• workers are prevented from coming into contact with plant with moving parts through appropriate risk control (e.g. Fixed plant and equipment – machine guarding procedure);
  • any personal protective equipment required shall be incorporated within the standard operational procedures for that plant; and
  • maintenance, isolation and cleaning procedures of plant are carried out in compliance with the procedure.

Duties of an operator

  • Workers are not to use any plant unless necessary instruction, training, and supervision is provided to minimise risks to health and safety during its operation. Workers will take all reasonably practicable steps to ensure they:
  • immediately report all incidents, injuries, near misses or hazards associated with an item of plant to supervision.
  • comply with all requirements relating to plant that they are operating and any related University procedure;
  • conduct a pre-work hazard assessment or inspection prior to working;
  • use the plant only for the purpose for which it is designed, or where a competent person determines its purpose is safe to do so;
  • have appropriate and current high risk work licence or competency to operate plant (where required) (Licensing of high risk work procedure);
  • use as intended all appropriate safety features and warning devices;
  • use any required personal protective equipment (e.g. safety glasses, footwear etc.);
  • notify their immediate supervisor verbally of any defect or other hazard on the plant being operated, and lodge a hazard report via the Workplace incident and hazard reporting tool as per the WHS incident management procedure. The supervisor must act to eliminate the hazard or control the risk, as reasonably practicable. The plant must be isolated or ‘Out of Service tagged’ as per the Isolation and danger tagging procedure until repaired.

Maintenance (statutory, preventative and corrective)

  • The person responsible in a Local Area is responsible to maintain plant in their areas in a safe working condition according to manufacturer’s specifications. Maintenance of plant includes statutory maintenance (required by outside authorities), preventative maintenance (recommended by manufacturers) and corrective maintenance (repair).
  • Repairs on plant are undertaken by a competent person, who has the necessary trades experience, knowledge and skills for the repair. All repairs and/or maintenance on plant are recorded and entered onto the local area plant register. Repairs are carried out in a manner that does not alter the original design of the plant (otherwise design, construct and manufacture applies).
  • Competent persons verify that plant and equipment is safe before being returned to service after repair or alteration.
  • Maintenance is carried out in accordance with the requirements prescribed in the Isolation and danger tagging procedure. Maintenance of Machine guarding on fixed plant and equipment is carried out as per the Fixed plant and equipment – machine guarding procedure.

Decommissioning, dismantling and disposal

  • Disposal of radiation apparatus (e.g. laser and x-ray equipment) requires specific approval by the regulator (ARPANSA). Contact a local area Radiation Safety Officer or the WEG for guidance.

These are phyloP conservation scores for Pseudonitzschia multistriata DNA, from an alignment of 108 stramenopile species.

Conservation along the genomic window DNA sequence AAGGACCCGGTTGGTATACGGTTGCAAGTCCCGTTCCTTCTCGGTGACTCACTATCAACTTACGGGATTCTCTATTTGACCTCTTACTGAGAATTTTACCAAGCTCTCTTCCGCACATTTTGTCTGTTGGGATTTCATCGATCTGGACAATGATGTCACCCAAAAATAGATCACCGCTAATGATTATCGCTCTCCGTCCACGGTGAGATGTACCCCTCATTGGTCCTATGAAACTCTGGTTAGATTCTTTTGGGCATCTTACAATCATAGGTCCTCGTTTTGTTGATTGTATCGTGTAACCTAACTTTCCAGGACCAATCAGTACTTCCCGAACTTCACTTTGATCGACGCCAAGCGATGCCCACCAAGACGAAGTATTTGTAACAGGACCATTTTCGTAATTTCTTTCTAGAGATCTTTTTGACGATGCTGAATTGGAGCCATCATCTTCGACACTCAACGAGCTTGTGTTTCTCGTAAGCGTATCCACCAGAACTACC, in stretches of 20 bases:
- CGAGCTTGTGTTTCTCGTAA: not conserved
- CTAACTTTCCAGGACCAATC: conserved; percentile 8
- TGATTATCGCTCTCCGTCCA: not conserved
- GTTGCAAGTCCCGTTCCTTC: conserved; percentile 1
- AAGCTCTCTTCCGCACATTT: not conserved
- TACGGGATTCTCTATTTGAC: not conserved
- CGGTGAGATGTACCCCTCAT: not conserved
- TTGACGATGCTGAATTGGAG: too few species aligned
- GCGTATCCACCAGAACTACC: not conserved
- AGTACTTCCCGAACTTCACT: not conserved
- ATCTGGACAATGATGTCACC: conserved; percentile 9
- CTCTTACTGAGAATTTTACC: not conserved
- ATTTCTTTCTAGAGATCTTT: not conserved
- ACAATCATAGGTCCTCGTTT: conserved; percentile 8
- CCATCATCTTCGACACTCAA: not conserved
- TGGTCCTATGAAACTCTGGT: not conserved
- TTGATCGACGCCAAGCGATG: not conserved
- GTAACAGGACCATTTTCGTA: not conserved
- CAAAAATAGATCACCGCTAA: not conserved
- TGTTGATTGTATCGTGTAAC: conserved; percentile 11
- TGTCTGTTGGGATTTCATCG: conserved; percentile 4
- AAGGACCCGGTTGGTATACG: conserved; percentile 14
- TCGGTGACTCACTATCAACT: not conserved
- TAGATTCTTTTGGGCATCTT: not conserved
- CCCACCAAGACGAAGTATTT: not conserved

• Some plant may contain hazardous materials. The person responsible is to undertake an inspection of the plant, or a review of any necessary documentation, which may include hazard assessments and manufacturers guidelines. The inspection will take place in the planning stage prior to decommissioning, dismantling and disposal to identify any hazardous materials. If the presence of hazardous materials is suspected or confirmed, the person responsible will contact the WEG for further guidance.
  • If plant is dismantled, decommissioned or otherwise sold for disposal, the local area person responsible for the plant and equipment will ensure all relevant information provided by the designer and manufacturer is passed onto the competent person to dismantle and or the new owner.


  • Local area records and documentation, such as hazard assessments, pre purchase hazard assessments, PRAMS and safe operating procedures are to be stored within the Enterprise Records Management System (ERMS) as per the WHS Documentation management procedure.


Legal and other requirements

Work Health and Safety Act 2011 (Cth)

Work Health and Safety Regulations 2011 (Cth)

Work Health and Safety (Managing Risks of Plant in the Workplace) Code of Practice 2015

Comcare Guidance Material Guide for manufacturing of safe plant

AS/NZS 3000: 2007 Electrical installations (known as the Australian/New Zealand Wiring Rules)


Printable version (PDF)
Title Plant and equipment safety management
Document Type Procedure
Document Number ANUP_000569
Purpose To define the requirements for Plant and Equipment to control the risk of injury at the Australian National University (ANU)
Audience Staff
Category Administrative
Topic/ SubTopic Health, Safety & Environment - Occupational Health & Safety
Effective Date 12 Jun 2019
Next Review Date 31 Dec 2023
Responsible Officer: Chief People Officer
Approved By: Chief Operating Officer
Contact Area Safety and Wellbeing
Authority: National Self-Insurer WHS Audit Tool
Work Health & Safety Act 2011
Work Health and Safety Regulations 2011
Delegations 0

Information generated and received by ANU staff in the course of conducting business on behalf of ANU is a record and should be captured by an authorised recordkeeping system. To learn more about University records and recordkeeping practice at ANU, see ANU recordkeeping and Policy: Records and archives management.